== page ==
West Philadelphia High School will not become a Renaissance school in the fall after school district officials learned last week that a group associated with a potential provider paid some parents $500 each, a district source said.

A source with knowledge of the situation said officials became skeptical of Johns Hopkins University/Diploma NOW when officials received reports that a group associated with it that would have provided support services in the school, dished out the dough to four parents on West's school advisory council for outreach.

But representatives from the Philadelphia Education Fund said the work the members were paid for, which includes recruiting parents to get involved at the school, predates the Renaissance initiative.

In a statement released yesterday, district officials said they "decided to defer making West Philadelphia High School a Renaissance school for the upcoming 2010-2011 [school year] pending an investigation into allegations of conflicts of interest surrounding potential outside providers."

A district spokeswoman declined to provide further details, citing the ongoing investigation.

The school will still be an Empowerment school and will continue to receive additional resources, district spokeswoman Evelyn Sample-Oates said.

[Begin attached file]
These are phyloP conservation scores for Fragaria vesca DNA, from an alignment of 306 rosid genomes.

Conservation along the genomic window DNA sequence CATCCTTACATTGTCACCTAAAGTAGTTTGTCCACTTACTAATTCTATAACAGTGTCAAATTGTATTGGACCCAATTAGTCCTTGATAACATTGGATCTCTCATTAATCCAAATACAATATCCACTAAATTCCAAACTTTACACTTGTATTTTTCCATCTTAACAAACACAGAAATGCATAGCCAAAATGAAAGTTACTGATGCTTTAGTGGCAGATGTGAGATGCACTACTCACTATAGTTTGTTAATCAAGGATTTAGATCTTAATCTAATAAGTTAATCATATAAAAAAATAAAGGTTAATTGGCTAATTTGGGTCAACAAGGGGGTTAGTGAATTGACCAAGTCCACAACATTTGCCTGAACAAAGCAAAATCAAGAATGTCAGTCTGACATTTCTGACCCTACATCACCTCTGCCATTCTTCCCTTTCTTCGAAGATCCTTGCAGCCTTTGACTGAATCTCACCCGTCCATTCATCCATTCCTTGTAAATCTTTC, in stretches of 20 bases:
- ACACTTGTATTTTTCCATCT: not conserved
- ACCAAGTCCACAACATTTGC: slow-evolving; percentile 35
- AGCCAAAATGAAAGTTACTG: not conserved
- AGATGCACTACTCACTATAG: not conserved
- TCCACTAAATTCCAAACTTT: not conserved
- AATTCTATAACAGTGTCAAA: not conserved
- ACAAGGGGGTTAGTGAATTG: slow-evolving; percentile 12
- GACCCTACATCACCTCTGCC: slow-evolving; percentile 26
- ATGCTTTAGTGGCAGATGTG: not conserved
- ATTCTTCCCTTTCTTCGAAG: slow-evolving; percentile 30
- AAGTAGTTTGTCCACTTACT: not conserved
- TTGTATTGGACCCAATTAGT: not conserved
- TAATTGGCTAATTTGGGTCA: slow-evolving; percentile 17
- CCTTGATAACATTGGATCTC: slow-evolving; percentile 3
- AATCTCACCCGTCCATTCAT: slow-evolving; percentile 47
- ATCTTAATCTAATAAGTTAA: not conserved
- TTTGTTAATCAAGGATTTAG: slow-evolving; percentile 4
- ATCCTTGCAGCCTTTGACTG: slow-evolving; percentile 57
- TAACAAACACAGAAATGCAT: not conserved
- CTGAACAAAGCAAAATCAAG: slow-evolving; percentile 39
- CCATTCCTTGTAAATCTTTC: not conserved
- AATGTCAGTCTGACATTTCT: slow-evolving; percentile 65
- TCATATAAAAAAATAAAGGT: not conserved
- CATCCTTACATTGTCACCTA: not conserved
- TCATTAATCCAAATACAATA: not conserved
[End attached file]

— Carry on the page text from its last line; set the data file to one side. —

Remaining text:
The School Reform Commission last week delayed a vote on choosing a potential provider for the school after the allegations came to the district's attention.

The school council had been considering Johns Hopkins University/Diploma NOW as its provider. The organization already provides services at the school's freshman academy. Had the organization been chosen as a manager, the Education Fund would have been support partners, said Carol Fixman, the group's executive director.

But Fixman, whose organization began the parent outreach program in September, and has paid the four parents $8 per hour, said no lines were crossed.

"Those parents [who were paid] did not advocate for any Renaissance model," she said. "We were paying them to do outreach in the community not to advocate for any model, but to improve the school."

Officials from Johns Hopkins could not be reached for comment.